January 3, 2000 |
On the anthology shelves of any good bookstore, you can observe the silent shaping of history. "Letters of the Century." "The Best American Short Stories of the Century." "Black American Short Stories: A Century of the Best." "War With the Robots: 28 of the Best Short Stories by the Greatest Names in 20th Century Science Fiction." Whatever your passion or background, an anthologist has likely compiled it. Dog stories. Golf stories. War stories. Bicycles. Boats. Cars.
April 17, 2005
Since 1980, the annual Los Angeles Times Book Prizes have honored literary achievement. The Times presents the awards and sponsors the annual Festival of Books (launched in 1996) as part of a continuing commitment to celebrate the written word. Kenneth Turan, Times film critic and a former books editor for the paper, has directed the Book Prize program since 1995.
October 9, 2011
Words & Ideas Compiled by Grace Krilanovich. SUNDAY Group Signing : Editor Jeff Gelb and contributors to the anthology "Dark Passions XIII" (Debbie Smith, Cody Goodfellow, Lisa Morton and Roberta Lannes), horror poet Maria Alexander ("At Louche Ends: Poetry for the Decadent") and contributors to the anthology "Help Wanted: Tales of On-the-Job Terror" (Eric Shapiro, Amy Wallace, Scott Bradley, Will Huston and Zak Jarvis) will sign their new books. Dark Delicacies, 4213 W. Burbank Blvd., Burbank.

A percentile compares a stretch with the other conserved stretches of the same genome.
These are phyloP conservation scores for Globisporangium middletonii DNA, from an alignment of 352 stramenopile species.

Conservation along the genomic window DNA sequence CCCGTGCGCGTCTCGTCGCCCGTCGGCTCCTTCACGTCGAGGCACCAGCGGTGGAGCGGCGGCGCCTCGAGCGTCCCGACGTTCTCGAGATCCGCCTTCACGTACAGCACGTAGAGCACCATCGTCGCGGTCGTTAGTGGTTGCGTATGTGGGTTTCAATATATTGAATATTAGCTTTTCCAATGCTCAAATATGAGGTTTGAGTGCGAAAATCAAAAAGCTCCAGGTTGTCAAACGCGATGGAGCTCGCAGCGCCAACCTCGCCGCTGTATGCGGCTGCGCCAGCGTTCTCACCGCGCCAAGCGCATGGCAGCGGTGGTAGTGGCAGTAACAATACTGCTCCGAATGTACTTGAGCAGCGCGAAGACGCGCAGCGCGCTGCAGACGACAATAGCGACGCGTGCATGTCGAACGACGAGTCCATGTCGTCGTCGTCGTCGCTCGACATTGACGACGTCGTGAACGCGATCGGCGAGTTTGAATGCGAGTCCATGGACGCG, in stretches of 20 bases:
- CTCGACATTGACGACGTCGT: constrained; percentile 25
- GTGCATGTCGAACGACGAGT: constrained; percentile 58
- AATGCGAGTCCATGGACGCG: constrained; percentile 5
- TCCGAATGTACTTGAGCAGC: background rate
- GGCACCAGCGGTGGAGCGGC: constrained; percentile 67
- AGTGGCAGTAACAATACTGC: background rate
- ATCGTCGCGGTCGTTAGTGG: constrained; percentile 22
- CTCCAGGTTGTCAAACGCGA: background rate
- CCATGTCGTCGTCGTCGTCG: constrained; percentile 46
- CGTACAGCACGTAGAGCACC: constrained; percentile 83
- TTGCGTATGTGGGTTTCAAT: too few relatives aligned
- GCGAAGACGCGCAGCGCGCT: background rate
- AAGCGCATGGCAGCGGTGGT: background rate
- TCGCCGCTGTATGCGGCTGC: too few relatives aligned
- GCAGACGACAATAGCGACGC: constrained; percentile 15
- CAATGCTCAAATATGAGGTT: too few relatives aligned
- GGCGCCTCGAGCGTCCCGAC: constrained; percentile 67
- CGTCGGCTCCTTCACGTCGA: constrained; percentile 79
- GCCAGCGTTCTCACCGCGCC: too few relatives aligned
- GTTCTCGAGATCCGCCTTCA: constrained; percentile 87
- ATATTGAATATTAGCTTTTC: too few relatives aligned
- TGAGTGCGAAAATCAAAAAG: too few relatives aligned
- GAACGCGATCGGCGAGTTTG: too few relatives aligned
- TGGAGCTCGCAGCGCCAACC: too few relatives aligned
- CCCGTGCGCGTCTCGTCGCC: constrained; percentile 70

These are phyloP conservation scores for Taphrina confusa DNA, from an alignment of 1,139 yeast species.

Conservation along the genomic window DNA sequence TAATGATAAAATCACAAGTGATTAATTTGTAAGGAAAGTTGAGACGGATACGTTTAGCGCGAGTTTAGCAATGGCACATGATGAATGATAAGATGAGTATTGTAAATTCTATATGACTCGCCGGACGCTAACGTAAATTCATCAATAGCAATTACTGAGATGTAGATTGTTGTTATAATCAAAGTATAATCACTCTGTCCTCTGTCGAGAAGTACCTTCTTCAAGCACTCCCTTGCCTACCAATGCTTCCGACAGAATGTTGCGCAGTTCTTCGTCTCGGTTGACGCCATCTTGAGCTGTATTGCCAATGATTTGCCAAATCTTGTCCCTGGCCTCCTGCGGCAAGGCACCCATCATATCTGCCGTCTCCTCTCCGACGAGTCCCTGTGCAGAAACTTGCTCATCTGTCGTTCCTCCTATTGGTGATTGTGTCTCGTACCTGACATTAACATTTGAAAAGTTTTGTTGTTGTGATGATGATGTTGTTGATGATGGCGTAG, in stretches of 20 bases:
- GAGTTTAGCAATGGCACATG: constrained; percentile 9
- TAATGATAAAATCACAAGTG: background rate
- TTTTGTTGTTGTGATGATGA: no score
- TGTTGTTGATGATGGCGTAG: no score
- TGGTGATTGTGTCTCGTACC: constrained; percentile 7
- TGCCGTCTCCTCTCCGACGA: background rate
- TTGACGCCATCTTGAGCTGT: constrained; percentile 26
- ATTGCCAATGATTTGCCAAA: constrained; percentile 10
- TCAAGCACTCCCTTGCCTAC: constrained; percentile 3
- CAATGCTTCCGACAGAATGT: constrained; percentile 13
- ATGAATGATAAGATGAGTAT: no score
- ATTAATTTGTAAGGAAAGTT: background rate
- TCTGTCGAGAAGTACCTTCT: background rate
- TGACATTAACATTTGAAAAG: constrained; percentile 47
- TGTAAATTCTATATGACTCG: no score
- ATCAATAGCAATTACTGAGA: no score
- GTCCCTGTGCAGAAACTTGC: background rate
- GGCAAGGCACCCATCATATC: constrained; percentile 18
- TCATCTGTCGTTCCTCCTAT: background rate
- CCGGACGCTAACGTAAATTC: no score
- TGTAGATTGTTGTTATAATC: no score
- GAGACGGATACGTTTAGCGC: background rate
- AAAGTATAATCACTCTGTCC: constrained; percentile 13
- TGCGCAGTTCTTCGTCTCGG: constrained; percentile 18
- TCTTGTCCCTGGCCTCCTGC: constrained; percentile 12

November 27, 2011 |
One Thanksgiving lesson most school kids probably don't receive has to do with the horn of plenty adorning festive paintings. For me it always seemed like a weird choice for carrying harvested food - what about a simple, flat-bottomed basket? But I didn't know that the horn was special. In classical myth, the horn is a symbol for several food- and wealth-related gods because, one story goes, Zeus played too roughly with a goat and broke its horn. To make amends, he promised to fill that broken horn with whatever food the animal desired.
February 18, 1987 |
One of the longest-running debates in literary history has been over the identity of a mysterious "Mr. W. H." to whom Shakespeare's sonnets were dedicated in 1609. Over the years, literally hundreds of books, articles and theses have been written by scholars speculating on who "W. H." was and what his relationship may have been to the Great Bard. Was he the man who procured the manuscript for Thomas Thorpe, a London stationer who was the publisher of the 1609 quarto edition?